Janet Fox | 5/18/2009 9:41:57 PM
Service and service-learning can be used to teach any subject and meet a wide variety of community needs. However, to provide valuable service, build civic skills and increase student achievement, project and program designers may wish to consider including some of the following practices, which program experience has shown to be effective:
●Service activities should be of sustained or significant duration. Program experience suggests that a minimum of 40 hours over a year is necessary to yield positive results for students and the community.
●Sponsors need to work with youth in order to draw the connections between what the students are doing and what they should be learning.
●The service that students perform should have a strong connection to the curriculum they are studying or to their after-school activities.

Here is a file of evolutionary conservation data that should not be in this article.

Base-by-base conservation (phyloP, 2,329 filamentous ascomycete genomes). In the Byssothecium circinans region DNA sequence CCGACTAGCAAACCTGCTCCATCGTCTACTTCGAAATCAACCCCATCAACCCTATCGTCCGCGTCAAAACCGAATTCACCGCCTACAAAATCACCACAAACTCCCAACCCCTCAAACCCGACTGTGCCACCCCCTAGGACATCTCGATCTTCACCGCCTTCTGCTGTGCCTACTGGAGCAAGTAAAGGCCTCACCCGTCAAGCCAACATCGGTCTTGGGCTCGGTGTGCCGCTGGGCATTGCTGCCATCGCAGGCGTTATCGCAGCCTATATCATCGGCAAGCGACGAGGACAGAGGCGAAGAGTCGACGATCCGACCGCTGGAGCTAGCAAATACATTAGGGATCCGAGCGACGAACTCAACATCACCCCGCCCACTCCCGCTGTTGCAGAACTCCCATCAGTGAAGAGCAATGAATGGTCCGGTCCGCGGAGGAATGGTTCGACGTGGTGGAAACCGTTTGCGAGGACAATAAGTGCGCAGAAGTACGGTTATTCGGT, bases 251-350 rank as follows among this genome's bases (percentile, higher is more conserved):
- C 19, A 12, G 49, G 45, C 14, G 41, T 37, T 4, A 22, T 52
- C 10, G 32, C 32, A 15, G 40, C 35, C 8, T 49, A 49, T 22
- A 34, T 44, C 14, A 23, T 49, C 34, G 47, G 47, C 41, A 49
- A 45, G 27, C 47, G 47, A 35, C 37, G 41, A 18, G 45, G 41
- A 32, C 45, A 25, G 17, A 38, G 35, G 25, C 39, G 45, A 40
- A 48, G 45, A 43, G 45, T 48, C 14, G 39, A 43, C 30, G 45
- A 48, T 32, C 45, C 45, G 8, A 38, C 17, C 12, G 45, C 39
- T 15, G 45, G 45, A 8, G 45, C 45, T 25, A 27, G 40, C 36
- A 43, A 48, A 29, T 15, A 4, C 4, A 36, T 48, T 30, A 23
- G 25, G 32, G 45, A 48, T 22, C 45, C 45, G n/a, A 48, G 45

●The relationship between service and democratic practices, ideas and history should be made explicit in order that students see service as a civic responsibility.
●Project participants should be given time to reflect on their service. That may involve asking students to keep a journal or having teachers and organizers lead discussions or coordinate activities that get participants to analyze and think critically about their service. These activities need to be planned, not left to chance.
●Students should have a role not only in executing the service project but also in making decisions about its development. Students should be involved in leadership roles in all phases of the project.
●In order to ensure that service is really useful and strengthens community ties, strong partnerships with community groups based on mutually agreed upon goals, roles and responsibilities are essential.
●Overall, the most important feature of effective service and service-learning programs is that both learning and service are emphasized.
Source: Engaging America’s Students in a Lifelong Habit of Service Guidebook, Students in Service to America
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